Why so low?

 

This is an incredibly low figure for that property, even taking into consideration the odd city/private sector “redevelopment” effort that went into its origin. And its legal entanglements and conditions.

From the San Fernando Valley Business Journal:

The former Ikea property and building in downtown Burbank sold this month for nearly $5.5 million, according to CoStar Group Inc.

Ccdp Nsfb LLC in Dallas paid about $2.44 a square foot for the 45 acres at 600 to 800 N. San Fernando Road. The purchase price separately included the two-story, 221,800 square foot retail building. The seller was Ikea Property Inc.

The Swedish retail giant moved in February from its longtime Burbank location built in1990 to a new, larger store a few miles south on San Fernando Road. There were plans to redevelop the old property into multi-family housing and a hotel.

A comparable sale was at 14665 Roscoe Blvd. in Panorama City, which sold for $18 million in January 2016 and included a vacant building that had once been a Montgomery Ward store built in 1965. The nearly nine acres of land sold for $47.60 per square foot.

There’s an obvious shell game going on here regarding a property transfer between interested parties. So of course, let’s now give them carte blanche approval on their dynamic new 21st-century 1,500 units and attached hotel.

Whoever they are.
 

 

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8 Comments

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8 responses to “Why so low?

  1. DixieFlyer

    Hold onto your undergarments!!!

    Info in the SFBusiness Journal is NOT accurate.

    One involves REAL PROPERTY and IMPROVEMENTS.
    (Montgomery Ward site)

    The other, in Burbank, involves a LEASEHOLD INTEREST only.

    Old Fritz Burns assembled the Property in what he named Panorama City many years ago.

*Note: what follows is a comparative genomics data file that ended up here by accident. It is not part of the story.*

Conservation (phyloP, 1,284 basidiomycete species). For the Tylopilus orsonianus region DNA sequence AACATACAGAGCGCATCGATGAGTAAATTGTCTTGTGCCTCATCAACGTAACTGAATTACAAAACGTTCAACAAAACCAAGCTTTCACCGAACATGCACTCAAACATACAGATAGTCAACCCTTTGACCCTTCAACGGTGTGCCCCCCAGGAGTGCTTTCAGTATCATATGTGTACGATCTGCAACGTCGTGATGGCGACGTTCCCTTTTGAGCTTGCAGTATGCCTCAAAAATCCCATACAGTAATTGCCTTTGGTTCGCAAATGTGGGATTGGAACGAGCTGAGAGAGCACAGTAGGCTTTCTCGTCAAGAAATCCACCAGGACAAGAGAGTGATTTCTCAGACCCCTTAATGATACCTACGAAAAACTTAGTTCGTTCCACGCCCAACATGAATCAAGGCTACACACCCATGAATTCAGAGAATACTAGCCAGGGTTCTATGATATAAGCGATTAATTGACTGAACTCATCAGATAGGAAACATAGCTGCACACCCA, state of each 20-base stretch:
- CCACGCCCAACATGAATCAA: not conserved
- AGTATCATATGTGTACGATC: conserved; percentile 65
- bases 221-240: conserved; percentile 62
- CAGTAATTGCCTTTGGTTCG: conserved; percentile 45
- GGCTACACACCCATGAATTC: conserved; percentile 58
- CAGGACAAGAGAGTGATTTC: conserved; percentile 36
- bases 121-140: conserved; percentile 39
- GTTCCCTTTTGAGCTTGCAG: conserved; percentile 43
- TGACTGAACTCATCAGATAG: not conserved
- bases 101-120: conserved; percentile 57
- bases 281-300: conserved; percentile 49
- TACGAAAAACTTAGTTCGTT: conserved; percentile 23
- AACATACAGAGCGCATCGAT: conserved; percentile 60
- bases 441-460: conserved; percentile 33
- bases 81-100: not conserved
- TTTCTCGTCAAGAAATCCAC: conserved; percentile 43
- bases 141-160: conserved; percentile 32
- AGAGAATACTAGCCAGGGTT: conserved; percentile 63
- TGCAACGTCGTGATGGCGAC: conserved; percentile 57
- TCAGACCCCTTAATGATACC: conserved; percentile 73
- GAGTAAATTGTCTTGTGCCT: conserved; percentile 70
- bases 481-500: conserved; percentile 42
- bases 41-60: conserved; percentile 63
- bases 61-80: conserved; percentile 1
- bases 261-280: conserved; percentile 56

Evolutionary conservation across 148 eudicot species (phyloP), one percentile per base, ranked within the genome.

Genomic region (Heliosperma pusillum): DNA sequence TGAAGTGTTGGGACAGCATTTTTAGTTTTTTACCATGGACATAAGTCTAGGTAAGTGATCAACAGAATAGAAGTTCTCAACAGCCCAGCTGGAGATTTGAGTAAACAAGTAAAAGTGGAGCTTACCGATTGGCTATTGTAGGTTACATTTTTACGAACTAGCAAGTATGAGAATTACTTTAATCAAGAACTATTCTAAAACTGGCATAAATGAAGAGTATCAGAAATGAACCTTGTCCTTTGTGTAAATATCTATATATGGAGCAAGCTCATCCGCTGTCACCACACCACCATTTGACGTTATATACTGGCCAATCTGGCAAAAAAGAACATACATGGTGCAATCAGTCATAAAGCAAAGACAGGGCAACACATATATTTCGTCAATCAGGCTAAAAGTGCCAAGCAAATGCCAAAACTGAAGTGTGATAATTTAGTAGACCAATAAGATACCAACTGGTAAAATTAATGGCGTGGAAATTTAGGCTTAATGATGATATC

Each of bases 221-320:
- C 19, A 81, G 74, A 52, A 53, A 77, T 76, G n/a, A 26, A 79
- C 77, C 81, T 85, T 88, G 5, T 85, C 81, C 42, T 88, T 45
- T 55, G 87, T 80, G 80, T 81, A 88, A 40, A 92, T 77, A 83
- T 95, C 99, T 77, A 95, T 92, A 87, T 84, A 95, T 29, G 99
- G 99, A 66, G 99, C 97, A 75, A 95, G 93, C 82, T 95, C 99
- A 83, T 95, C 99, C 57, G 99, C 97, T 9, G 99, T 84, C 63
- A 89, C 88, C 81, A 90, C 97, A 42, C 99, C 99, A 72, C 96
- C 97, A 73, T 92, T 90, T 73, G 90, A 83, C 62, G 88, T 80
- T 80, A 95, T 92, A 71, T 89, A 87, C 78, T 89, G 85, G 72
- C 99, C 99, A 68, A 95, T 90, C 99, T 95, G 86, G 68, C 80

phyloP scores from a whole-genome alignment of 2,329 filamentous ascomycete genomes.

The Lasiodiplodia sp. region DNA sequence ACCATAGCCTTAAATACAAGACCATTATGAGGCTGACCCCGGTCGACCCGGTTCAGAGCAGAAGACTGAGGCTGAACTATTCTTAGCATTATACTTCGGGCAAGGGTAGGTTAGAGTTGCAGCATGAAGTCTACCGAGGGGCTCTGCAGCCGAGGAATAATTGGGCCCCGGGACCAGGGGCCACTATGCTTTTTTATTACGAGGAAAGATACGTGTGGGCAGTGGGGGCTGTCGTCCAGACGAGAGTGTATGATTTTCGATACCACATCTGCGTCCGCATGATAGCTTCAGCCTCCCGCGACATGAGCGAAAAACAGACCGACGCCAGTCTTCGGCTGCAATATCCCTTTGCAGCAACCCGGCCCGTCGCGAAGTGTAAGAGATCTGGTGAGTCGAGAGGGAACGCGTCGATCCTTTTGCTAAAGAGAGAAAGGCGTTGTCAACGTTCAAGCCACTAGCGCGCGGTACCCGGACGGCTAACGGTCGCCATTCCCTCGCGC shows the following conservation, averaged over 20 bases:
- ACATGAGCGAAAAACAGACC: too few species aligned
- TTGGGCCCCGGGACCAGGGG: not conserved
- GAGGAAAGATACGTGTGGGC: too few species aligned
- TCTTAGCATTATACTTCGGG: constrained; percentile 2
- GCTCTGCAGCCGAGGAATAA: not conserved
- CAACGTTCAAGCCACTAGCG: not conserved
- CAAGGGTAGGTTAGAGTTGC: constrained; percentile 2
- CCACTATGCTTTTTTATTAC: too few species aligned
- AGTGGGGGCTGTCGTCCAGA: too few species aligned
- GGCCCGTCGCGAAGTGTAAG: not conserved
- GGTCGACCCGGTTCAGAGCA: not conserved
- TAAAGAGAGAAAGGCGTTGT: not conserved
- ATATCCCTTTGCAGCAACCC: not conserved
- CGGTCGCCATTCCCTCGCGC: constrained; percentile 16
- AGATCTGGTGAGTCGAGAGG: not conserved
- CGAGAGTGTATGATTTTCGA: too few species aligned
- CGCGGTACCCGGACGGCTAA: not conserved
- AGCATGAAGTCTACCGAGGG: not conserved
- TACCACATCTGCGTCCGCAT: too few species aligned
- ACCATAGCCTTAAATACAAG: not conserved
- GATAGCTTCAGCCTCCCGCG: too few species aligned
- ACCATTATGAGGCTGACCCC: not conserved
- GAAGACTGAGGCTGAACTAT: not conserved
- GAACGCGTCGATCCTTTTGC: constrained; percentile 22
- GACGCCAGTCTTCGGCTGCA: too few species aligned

Sites for houses of worship were set aside.
    Libraries and ball diamonds were provided for.
    Old line retailers such as J W Robinson, Orbach’s, Broadway,etc were also provided for along with Montgomery Ward.

    One of the original International House of Pancakes (IHOP) was also provided for–long before the one on San Fernando Blvd.

    There was even a Hughes Market for old Papa Joe himself.

    Each Christmas Season (yes, it was still called Christmas) Mr. Burns even provided real live reindeer for the masses on the corner of Roscoe and Van Nuys from his ranch.

    More info will be provided, however hopefully the above is info apparently not made available to SFBusiness.

    Mr. Burns was an old friend of mine-before, during and after.

    • semichorus

      What are the terms of the IKEA deal? I knew there were limiting conditions, but 5 million seems awfully low.

      Is it a lease sale, or real property? And what is this oddly named holding company?

      I used to love Panorama City, btw. That area was once a paradise.

  2. Anonymous

    Did they get the street in the deal? Shows their development using it for a pedestrian walk way.

  3. amandabiersmelcher

    I noticed that this entity and Cypress Equities share similar addresses — 8333 and 8343 Douglas Avenue in Dallas. I suspect it is the same company trying to limit its liability by changing its corporate structure. But perhaps somebody else is more familiar with how shenanigans like this are arranged.

  4. chad

    DF, hold on to your hat. I knew the people at Fritz B. Burns Foundation very well. Great people. Hard working, dedicated, humble people. Rex Rawlinson is top shelf. Fritz Burns. Now there’s a developer/real estate person who truly gave back to the community.

    • DixieFlyer

      Mr. chad, you know what that group HAD accomplished in our Valley.

      After General Motors and Lockheed (along with their suppliers) left for other spaces our Valley took a big hit.

      However, there is no real estate comparison of Panorama City & Burbank.

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